Even assuming that the Board's refusal to issue St. Charles Tower a conditional use permit violated the TCA, "[the] district court would then have to consider the appropriateness of the agreed-to remedy under federal law." League of Residential Neighborhood Advocates, 498 F.3d at 1058 n.3. "Such judicial action [approving a consent judgment that violates state law] is authorized only when the federal law in question mandates the remedy contained in the settlement." Id. at 1058. Even then, "[r]emedies that override state law must be narrowly tailored so as to infringe state sovereignty as minimally as possible." Perkins, 47 F.3d at 217. Federal remedial powers "[can] be exercised only on the basis of a violation of the law and [can] extend no farther than required by the nature and the extent of that violation." Gen. Bldg. Contractors Ass'n v. Pennsylvania, 458 U.S. 375, 399 (1982); cf. Jenkins, 495 U.S. at 57 ("Even though a particular remedy may not be required in every case to vindicate constitutional guarantees, where . . . it has been found that a particular remedy is required, the State cannot hinder the process by preventing a local government from implementing that remedy." (emphasis added)).
The TCA itself prescribes no particular remedy. Cellular Tel. Co. v. Town of Oyster Bay, 166 F.3d 490, 497 (2d Cir. 1999). Intervenors suggest that an order compelling the issuance of the conditional use permit is not a necessary remedy for a TCA violation. See Nat'l Tower, LLC v. Plainville Zoning Bd. of Appeals, 297 F.3d 14, 24 (1st Cir. 2002) ("[W]e can conceive of circumstances in which a remand [to the Board] may be in order [to correct a TCA violation] . . . ."). St. Charles Tower responds that although remand might be an appropriate remedy for a violation of the TCA's "in writing" requirement, an order compelling the issuance of the permit is the proper remedy for the violation of the "substantial evidence" requirement at issue in this case, especially in light of the TCA's goal of expeditious judicial review. See Cellular Tel. Co., 166 F.3d at 497. We need not settle this question, however, since the consent judgment at issue here goes far beyond compelling the issuance of a conditional use permit-the only permit alleged to have been illegally denied.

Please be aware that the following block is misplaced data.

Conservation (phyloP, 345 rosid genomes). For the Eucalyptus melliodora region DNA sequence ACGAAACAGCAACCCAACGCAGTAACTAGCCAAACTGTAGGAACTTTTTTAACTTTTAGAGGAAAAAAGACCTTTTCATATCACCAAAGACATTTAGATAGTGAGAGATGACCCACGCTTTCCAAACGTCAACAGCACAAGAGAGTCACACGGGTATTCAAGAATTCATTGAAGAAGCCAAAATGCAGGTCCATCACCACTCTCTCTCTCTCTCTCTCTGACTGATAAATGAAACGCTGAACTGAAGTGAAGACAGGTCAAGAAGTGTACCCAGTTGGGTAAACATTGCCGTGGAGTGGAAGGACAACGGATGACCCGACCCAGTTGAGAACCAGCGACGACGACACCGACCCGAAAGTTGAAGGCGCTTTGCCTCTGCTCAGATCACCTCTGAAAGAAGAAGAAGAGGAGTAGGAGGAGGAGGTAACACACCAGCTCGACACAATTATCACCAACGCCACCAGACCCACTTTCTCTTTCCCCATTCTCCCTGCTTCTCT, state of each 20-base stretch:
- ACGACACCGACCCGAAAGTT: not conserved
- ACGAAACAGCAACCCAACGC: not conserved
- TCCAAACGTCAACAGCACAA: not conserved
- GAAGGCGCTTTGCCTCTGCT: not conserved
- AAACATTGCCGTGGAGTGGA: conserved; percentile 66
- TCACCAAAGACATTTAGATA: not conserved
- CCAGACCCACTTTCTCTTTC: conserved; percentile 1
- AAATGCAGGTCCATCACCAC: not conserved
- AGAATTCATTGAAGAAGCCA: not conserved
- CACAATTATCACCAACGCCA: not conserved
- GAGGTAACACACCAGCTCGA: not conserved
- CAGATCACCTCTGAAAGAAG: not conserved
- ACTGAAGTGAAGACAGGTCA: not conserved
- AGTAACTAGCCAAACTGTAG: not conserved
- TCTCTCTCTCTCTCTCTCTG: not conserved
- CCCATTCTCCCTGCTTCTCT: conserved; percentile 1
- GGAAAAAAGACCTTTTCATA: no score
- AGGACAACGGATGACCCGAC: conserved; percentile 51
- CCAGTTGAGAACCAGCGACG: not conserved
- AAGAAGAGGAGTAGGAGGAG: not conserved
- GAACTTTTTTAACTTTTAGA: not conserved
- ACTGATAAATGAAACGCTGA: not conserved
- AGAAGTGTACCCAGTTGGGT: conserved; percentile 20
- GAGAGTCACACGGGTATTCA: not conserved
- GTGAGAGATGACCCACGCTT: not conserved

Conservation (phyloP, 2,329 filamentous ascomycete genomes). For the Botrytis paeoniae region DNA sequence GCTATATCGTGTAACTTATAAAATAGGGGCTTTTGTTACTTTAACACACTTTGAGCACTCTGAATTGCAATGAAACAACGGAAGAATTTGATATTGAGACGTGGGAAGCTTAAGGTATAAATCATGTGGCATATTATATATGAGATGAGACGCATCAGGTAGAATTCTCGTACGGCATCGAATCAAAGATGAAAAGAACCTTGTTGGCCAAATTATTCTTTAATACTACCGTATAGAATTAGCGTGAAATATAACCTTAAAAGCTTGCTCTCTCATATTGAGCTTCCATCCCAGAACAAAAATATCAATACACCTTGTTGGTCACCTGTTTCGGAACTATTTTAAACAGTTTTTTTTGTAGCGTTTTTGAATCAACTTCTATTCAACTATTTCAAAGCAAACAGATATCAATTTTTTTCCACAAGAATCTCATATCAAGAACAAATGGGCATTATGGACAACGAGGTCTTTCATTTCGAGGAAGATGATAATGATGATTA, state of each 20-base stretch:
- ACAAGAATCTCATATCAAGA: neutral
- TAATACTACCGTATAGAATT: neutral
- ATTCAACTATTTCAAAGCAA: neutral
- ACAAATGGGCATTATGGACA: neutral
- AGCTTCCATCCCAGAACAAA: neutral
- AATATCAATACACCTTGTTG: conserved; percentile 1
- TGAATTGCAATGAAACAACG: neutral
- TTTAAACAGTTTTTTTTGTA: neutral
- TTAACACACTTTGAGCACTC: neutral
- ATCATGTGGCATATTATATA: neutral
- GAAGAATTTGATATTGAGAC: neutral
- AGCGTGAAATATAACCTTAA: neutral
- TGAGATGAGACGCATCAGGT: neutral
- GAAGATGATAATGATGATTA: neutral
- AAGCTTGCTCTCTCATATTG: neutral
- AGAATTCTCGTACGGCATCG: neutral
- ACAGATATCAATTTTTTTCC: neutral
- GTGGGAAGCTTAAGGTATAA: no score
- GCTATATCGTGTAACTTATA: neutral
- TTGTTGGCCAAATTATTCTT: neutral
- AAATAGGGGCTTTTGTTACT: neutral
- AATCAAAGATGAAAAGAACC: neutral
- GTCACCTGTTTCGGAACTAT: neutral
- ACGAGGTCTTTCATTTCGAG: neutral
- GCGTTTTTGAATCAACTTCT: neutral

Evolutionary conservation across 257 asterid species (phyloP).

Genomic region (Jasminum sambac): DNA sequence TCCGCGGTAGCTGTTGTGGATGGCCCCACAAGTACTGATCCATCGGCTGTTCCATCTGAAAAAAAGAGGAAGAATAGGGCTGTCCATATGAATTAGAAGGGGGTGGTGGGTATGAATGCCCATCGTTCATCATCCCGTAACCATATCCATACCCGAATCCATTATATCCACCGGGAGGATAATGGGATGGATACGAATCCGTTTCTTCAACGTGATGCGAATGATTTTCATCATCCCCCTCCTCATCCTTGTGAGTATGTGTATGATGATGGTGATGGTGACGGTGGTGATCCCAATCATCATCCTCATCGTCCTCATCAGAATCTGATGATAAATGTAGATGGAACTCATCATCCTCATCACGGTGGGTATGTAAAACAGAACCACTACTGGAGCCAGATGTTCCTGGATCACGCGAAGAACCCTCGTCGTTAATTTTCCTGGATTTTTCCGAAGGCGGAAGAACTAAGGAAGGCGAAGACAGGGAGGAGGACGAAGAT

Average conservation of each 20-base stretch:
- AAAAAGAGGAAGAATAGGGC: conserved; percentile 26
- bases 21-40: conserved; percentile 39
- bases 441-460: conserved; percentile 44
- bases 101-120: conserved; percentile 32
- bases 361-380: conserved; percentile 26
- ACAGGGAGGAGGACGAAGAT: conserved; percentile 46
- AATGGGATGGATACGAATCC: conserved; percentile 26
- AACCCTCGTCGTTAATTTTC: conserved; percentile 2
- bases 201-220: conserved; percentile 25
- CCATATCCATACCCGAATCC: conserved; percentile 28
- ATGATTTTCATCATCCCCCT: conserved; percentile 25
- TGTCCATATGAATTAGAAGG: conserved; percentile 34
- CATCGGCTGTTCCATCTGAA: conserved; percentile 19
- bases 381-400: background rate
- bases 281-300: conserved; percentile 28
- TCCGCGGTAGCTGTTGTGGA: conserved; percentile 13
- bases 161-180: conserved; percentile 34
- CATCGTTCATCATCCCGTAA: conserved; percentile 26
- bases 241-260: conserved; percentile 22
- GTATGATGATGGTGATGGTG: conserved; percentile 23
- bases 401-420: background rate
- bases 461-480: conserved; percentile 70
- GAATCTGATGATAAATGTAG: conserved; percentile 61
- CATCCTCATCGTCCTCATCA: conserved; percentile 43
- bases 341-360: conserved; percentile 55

The consent judgment not only provides that "Franklin County shall issue the Conditional Use Permit to [St. Charles Tower]," but it also compels "Franklin County to issue . . . any other permits necessary for [St. Charles Tower] to begin construction of its proposed facility." (emphasis added). For example, in addition to the conditional use permit, the Land Use Regulations require St. Charles Tower to obtain a building permit prior to constructing the tower. See Appendix F, Section F-4(b) ("In addition to any other approvals required by this Section, no Antenna, Tower, or support structure shall be erected prior to receipt of a Building Permit."). We fail to see how requiring the issuance of other permits, such as a building permit, is necessary to remedy the alleged TCA violation at issue here.
To be sure, we recently have held that compelling the issuance of a building permit is an available form of relief for an improper denial of a conditional use permit. In USCOC of Greater Missouri v. County of Franklin, we held that a suit by U.S. Cellular, arising out of Franklin County's denial of a conditional use permit, was not mooted by the County's subsequent issuance of that permit because "Franklin County has not issued the requisite building permit," the issuance of which was "necessarily encompassed and specifically addressed in U.S. Cellular's amended complaint." 636 F.3d 927, 931-32 (8th Cir. 2011). While USCOC of Greater Missouri perhaps stands for the proposition that federal courts have authority under the TCA to mandate the issuance of a building permit as an available form of relief for the improper denial of a conditional use permit, the court in USCOC of Greater Missouri was not faced with-and did not purport to decide-the distinct question whether this form of relief is necessary to correct a TCA violation involving the improper denial of a conditional use permit.*fn8 In the instant case, the district court found that the Board violated the TCA by refusing to issue a conditional use permit based on a written decision that was not supported by substantial evidence in the record. Compelling the issuance of other permits, such as a building permit, simply is not a necessary remedy for this violation.*fn9